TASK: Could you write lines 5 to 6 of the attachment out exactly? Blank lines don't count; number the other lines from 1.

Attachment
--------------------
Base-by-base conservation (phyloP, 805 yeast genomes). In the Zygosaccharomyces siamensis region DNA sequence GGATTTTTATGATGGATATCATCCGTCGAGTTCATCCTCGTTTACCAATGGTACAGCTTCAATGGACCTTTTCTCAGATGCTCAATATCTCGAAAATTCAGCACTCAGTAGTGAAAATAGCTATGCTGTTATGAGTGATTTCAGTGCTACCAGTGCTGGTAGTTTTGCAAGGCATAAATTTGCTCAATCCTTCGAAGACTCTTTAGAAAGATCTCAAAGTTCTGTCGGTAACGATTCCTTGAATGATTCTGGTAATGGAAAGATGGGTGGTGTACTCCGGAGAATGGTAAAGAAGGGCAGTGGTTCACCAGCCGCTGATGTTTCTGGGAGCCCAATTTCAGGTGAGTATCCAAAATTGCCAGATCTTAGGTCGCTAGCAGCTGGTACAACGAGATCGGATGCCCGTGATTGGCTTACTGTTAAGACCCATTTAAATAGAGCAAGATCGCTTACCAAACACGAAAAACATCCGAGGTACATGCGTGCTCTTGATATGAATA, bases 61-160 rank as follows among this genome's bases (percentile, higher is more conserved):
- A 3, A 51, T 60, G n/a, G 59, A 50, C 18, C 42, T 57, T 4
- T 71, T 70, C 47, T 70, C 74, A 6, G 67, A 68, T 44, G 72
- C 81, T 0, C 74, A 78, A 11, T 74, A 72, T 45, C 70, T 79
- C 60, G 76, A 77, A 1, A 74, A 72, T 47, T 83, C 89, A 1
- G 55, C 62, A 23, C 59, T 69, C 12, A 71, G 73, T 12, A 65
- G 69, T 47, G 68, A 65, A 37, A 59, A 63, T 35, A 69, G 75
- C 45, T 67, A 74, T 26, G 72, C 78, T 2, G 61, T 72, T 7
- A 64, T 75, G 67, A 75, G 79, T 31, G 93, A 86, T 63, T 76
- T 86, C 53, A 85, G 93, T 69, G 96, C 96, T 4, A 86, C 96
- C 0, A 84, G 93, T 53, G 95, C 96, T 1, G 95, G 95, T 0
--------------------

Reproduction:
- C 60, G 76, A 77, A 1, A 74, A 72, T 47, T 83, C 89, A 1
- G 55, C 62, A 23, C 59, T 69, C 12, A 71, G 73, T 12, A 65